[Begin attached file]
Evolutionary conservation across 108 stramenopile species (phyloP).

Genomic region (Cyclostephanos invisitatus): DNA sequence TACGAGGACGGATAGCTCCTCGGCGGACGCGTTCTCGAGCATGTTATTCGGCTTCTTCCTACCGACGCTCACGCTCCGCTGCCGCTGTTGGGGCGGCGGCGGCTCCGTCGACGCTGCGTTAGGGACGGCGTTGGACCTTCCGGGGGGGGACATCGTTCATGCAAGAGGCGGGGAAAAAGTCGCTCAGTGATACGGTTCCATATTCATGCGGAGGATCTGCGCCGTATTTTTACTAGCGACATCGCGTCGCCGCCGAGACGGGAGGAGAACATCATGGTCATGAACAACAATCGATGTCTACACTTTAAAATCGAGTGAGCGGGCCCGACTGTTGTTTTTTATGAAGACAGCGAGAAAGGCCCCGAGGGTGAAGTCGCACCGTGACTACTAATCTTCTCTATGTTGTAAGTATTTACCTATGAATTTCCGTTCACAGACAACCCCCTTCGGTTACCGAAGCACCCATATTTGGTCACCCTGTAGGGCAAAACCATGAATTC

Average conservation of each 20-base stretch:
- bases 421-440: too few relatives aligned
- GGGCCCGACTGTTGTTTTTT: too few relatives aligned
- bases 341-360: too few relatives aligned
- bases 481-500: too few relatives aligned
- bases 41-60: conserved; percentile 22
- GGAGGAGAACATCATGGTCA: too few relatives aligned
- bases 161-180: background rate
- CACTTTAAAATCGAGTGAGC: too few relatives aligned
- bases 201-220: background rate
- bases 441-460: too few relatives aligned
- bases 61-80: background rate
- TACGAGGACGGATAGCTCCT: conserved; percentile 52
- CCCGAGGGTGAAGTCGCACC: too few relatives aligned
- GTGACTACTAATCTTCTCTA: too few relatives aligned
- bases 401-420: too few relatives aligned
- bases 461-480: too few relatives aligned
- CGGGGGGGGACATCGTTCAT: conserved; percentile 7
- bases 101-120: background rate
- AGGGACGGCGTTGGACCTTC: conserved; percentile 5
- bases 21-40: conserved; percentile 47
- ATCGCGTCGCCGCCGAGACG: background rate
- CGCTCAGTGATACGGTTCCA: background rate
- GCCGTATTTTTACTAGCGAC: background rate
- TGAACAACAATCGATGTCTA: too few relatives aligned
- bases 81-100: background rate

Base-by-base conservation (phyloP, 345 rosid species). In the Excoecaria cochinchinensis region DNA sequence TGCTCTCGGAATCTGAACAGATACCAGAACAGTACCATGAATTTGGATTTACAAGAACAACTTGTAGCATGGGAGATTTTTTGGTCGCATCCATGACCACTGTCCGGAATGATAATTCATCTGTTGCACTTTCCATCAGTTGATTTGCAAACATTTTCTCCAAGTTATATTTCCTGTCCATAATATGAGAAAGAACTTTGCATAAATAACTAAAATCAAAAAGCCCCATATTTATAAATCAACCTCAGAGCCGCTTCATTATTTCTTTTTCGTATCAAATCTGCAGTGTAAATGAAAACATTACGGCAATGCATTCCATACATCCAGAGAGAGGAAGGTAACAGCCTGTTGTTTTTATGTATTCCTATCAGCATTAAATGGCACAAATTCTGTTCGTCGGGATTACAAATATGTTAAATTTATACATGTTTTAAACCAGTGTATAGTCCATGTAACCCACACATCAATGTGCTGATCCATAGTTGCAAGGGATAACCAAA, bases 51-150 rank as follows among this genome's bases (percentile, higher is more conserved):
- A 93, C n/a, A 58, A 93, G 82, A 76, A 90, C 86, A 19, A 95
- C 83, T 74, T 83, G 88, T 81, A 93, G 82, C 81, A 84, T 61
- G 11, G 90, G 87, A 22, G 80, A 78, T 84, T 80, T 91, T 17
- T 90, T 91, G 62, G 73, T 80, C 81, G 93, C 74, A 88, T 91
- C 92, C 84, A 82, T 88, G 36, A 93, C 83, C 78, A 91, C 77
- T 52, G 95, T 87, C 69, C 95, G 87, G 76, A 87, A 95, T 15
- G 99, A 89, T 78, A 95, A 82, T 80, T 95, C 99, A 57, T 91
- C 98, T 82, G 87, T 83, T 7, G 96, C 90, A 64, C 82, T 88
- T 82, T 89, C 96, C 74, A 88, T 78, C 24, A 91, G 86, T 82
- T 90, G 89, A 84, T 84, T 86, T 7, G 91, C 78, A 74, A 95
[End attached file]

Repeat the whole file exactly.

Evolutionary conservation across 108 stramenopile species (phyloP).

Genomic region (Cyclostephanos invisitatus): DNA sequence TACGAGGACGGATAGCTCCTCGGCGGACGCGTTCTCGAGCATGTTATTCGGCTTCTTCCTACCGACGCTCACGCTCCGCTGCCGCTGTTGGGGCGGCGGCGGCTCCGTCGACGCTGCGTTAGGGACGGCGTTGGACCTTCCGGGGGGGGACATCGTTCATGCAAGAGGCGGGGAAAAAGTCGCTCAGTGATACGGTTCCATATTCATGCGGAGGATCTGCGCCGTATTTTTACTAGCGACATCGCGTCGCCGCCGAGACGGGAGGAGAACATCATGGTCATGAACAACAATCGATGTCTACACTTTAAAATCGAGTGAGCGGGCCCGACTGTTGTTTTTTATGAAGACAGCGAGAAAGGCCCCGAGGGTGAAGTCGCACCGTGACTACTAATCTTCTCTATGTTGTAAGTATTTACCTATGAATTTCCGTTCACAGACAACCCCCTTCGGTTACCGAAGCACCCATATTTGGTCACCCTGTAGGGCAAAACCATGAATTC

Average conservation of each 20-base stretch:
- bases 421-440: too few relatives aligned
- GGGCCCGACTGTTGTTTTTT: too few relatives aligned
- bases 341-360: too few relatives aligned
- bases 481-500: too few relatives aligned
- bases 41-60: conserved; percentile 22
- GGAGGAGAACATCATGGTCA: too few relatives aligned
- bases 161-180: background rate
- CACTTTAAAATCGAGTGAGC: too few relatives aligned
- bases 201-220: background rate
- bases 441-460: too few relatives aligned
- bases 61-80: background rate
- TACGAGGACGGATAGCTCCT: conserved; percentile 52
- CCCGAGGGTGAAGTCGCACC: too few relatives aligned
- GTGACTACTAATCTTCTCTA: too few relatives aligned
- bases 401-420: too few relatives aligned
- bases 461-480: too few relatives aligned
- CGGGGGGGGACATCGTTCAT: conserved; percentile 7
- bases 101-120: background rate
- AGGGACGGCGTTGGACCTTC: conserved; percentile 5
- bases 21-40: conserved; percentile 47
- ATCGCGTCGCCGCCGAGACG: background rate
- CGCTCAGTGATACGGTTCCA: background rate
- GCCGTATTTTTACTAGCGAC: background rate
- TGAACAACAATCGATGTCTA: too few relatives aligned
- bases 81-100: background rate

Base-by-base conservation (phyloP, 345 rosid species). In the Excoecaria cochinchinensis region DNA sequence TGCTCTCGGAATCTGAACAGATACCAGAACAGTACCATGAATTTGGATTTACAAGAACAACTTGTAGCATGGGAGATTTTTTGGTCGCATCCATGACCACTGTCCGGAATGATAATTCATCTGTTGCACTTTCCATCAGTTGATTTGCAAACATTTTCTCCAAGTTATATTTCCTGTCCATAATATGAGAAAGAACTTTGCATAAATAACTAAAATCAAAAAGCCCCATATTTATAAATCAACCTCAGAGCCGCTTCATTATTTCTTTTTCGTATCAAATCTGCAGTGTAAATGAAAACATTACGGCAATGCATTCCATACATCCAGAGAGAGGAAGGTAACAGCCTGTTGTTTTTATGTATTCCTATCAGCATTAAATGGCACAAATTCTGTTCGTCGGGATTACAAATATGTTAAATTTATACATGTTTTAAACCAGTGTATAGTCCATGTAACCCACACATCAATGTGCTGATCCATAGTTGCAAGGGATAACCAAA, bases 51-150 rank as follows among this genome's bases (percentile, higher is more conserved):
- A 93, C n/a, A 58, A 93, G 82, A 76, A 90, C 86, A 19, A 95
- C 83, T 74, T 83, G 88, T 81, A 93, G 82, C 81, A 84, T 61
- G 11, G 90, G 87, A 22, G 80, A 78, T 84, T 80, T 91, T 17
- T 90, T 91, G 62, G 73, T 80, C 81, G 93, C 74, A 88, T 91
- C 92, C 84, A 82, T 88, G 36, A 93, C 83, C 78, A 91, C 77
- T 52, G 95, T 87, C 69, C 95, G 87, G 76, A 87, A 95, T 15
- G 99, A 89, T 78, A 95, A 82, T 80, T 95, C 99, A 57, T 91
- C 98, T 82, G 87, T 83, T 7, G 96, C 90, A 64, C 82, T 88
- T 82, T 89, C 96, C 74, A 88, T 78, C 24, A 91, G 86, T 82
- T 90, G 89, A 84, T 84, T 86, T 7, G 91, C 78, A 74, A 95